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Purple Book Scene Commentary Notes

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Act 1 Scene 1

19/02/2015

-Shakespeare uses verse during Lear's entrance, engaged on ritual ceremonial abdication
-Love Test- doubtless symbol of Lear's vanity and contains an element of cruelty- he has already decided 'a third more opulent' should go to Cordelia
-Cordelia could have humoured her father, but she is honest and true unlike her materialistic sisters, which becomes clear through the imagery they use to describe their love for Lear- 'dearer', 'rich' 'rare'
-Just as Cordelia says the first 'nothing', Shakespeare introduces the idea of sight, in Goneril's claim that her father is 'dearer than eyesight'
-Regan introduces the words 'true' and 'sense'- which is ironicRegan is a creature of appetite, governed by her base senses
-Cordelia cannot say she loves her father all as she is on the brink of marriage, according 'to my bond', the normal love and honour accorded to parents
-Lear is bitterly disappointed, saying he intended to spend his last years with her- 'rest/On her kind nursery'- the imagery also suggests a 'second childhood', a premonition of what happens in the later acts
-Lears curse reveals the play is set in a pagan world 'Jupiter' 'Apollo'- Shakespeare does this in order to give himself greater freedom in dealing with controversial religious issues
-Kent is a model of plain speaking honesty. His farewell speech is in rhymed couplets, the formality ringing the importance of their choric function
-France's rhymed verse also has a choric function

-Shakespeare reverts to prose when Goneril and Regan are alone on stage. Goneril emerges as the dominant character- Regan for a moment merely agrees- The lack of filial affection prepares us for the rest of the play

Act 1 Scene 2:
-The 'Nature' that Edmund addresses is different to Lear's 'dear goddess'
-Jon Danby- argues that the evil characters regard nature as a mere justification for their unscrupulous impulses- Shakespeare's characters do tend to deride their influences from the stars (Cassius is told by Brutus the fault is not in the stars- Julius Caesar)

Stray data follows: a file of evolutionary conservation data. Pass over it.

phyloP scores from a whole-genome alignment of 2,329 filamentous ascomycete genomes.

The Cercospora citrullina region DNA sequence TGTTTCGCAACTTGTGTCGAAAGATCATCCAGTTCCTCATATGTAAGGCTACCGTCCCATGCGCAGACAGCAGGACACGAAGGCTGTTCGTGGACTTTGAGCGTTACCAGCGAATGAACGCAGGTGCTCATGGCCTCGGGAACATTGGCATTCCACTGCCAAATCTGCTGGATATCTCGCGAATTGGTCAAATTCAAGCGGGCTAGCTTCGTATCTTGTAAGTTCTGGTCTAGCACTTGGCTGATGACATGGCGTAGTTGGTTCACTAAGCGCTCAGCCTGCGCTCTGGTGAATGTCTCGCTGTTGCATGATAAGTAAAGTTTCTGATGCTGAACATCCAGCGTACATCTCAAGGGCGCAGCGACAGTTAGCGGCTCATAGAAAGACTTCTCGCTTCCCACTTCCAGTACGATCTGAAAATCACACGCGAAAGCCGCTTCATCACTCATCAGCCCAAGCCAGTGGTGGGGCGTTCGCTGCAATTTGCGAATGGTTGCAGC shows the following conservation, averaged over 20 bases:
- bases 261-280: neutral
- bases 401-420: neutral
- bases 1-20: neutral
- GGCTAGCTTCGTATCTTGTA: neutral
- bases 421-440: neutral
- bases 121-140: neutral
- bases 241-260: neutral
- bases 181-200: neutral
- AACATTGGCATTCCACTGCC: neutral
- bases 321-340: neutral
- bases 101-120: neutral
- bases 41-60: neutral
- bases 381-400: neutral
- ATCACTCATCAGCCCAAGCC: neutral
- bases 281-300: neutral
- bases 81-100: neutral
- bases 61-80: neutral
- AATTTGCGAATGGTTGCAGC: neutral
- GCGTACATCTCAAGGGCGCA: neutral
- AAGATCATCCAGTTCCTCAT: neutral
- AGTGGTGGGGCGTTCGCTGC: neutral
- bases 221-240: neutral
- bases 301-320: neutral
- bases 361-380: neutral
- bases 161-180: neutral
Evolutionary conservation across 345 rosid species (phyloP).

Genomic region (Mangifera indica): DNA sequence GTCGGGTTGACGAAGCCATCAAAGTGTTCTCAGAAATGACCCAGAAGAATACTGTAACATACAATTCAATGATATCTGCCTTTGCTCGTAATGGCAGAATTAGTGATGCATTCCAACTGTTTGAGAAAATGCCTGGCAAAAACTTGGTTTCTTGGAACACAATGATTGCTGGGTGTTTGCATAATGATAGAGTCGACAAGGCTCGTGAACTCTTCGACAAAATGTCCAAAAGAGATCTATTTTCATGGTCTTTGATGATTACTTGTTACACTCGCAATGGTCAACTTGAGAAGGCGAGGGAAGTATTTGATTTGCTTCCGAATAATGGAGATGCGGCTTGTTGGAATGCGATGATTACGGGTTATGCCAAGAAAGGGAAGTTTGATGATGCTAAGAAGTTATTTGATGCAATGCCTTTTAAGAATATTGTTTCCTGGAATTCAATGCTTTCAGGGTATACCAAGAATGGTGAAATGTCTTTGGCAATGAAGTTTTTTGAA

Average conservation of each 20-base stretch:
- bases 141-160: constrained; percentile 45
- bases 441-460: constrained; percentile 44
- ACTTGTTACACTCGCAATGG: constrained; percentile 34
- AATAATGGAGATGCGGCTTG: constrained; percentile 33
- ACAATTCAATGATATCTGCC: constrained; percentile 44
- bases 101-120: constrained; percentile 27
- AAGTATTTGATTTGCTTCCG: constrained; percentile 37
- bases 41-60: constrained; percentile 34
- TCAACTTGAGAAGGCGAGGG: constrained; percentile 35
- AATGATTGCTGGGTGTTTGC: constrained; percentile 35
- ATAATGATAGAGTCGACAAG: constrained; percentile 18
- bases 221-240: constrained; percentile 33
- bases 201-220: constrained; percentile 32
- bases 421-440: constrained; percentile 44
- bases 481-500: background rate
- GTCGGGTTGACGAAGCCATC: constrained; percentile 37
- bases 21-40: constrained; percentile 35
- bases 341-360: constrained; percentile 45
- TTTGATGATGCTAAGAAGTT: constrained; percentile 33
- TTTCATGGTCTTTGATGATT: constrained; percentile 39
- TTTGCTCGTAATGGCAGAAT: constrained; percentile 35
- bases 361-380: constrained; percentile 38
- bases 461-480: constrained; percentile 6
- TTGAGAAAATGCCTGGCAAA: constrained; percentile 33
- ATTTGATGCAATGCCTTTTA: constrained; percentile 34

-However, nature merely exists, the good are not rewarded for believing in it as a just force, nor are the evil punished for seeing it as a conduit to channel their own impulses
-Edmunds soliloquy makes it clear he is determined to rise in this world- his love affairs will even become subordinate to his ambition
-Edmunds manipulation of Gloucester can become comic on stageIt is entirely Shakespeare's own and more contemporary than the main plot
-'If it be nothing I shall not need spectacles'- reminds us of the frequent imagery used with sight
-Dominant nature of Edmunds character is drummed home by the alliterative repetitions of 'd'- 'death' 'dearth', 'dissolutions', 'divisions'
-The story made up my Edmund about Edgar would not have been completely random to a Shakespearean audience- Michel de Montaigne in his Essays (1580)- 'A father overburdened with years… ought willingly to distribute'

Act 1 Scene 4:

-We are given a glimpse into Lear's allegedly wild nature- an active octogenarian, he is even now outhunting)- we are intrigued to see whether he will behave erratically upon his next appearance
-At this point, neither sister wants to kill their father- Unlike Edmund, who chooses his mode of behavious according to his free will, Goneril and Regan will gravitate slowly into a sort of depravity, which arguably becomes sicker than Edmunds Act 1 Scene 4:

1- Lear's employment of Kent shows both men at their best- Kent the personification of loyalty, determined to support Lear
-Equally Lear behaves with initial constraint in the face of provocation- 'I have perceived a most faint neglect of late'
-Physical violence of the play begin to develop, with Lear striking and Kent tipping Oswald over- it also the first overt denial of Lear's roal authority so far 2- The Fool in a sense acts as Cordelia's representative- he is the 'wise fool'- he expresses Lear's treatment of Cordelia in savage attacks, songs, doggerel rhymes and biting sarcasm
-His function is to hold up a metaphoric mirror to Lear's follies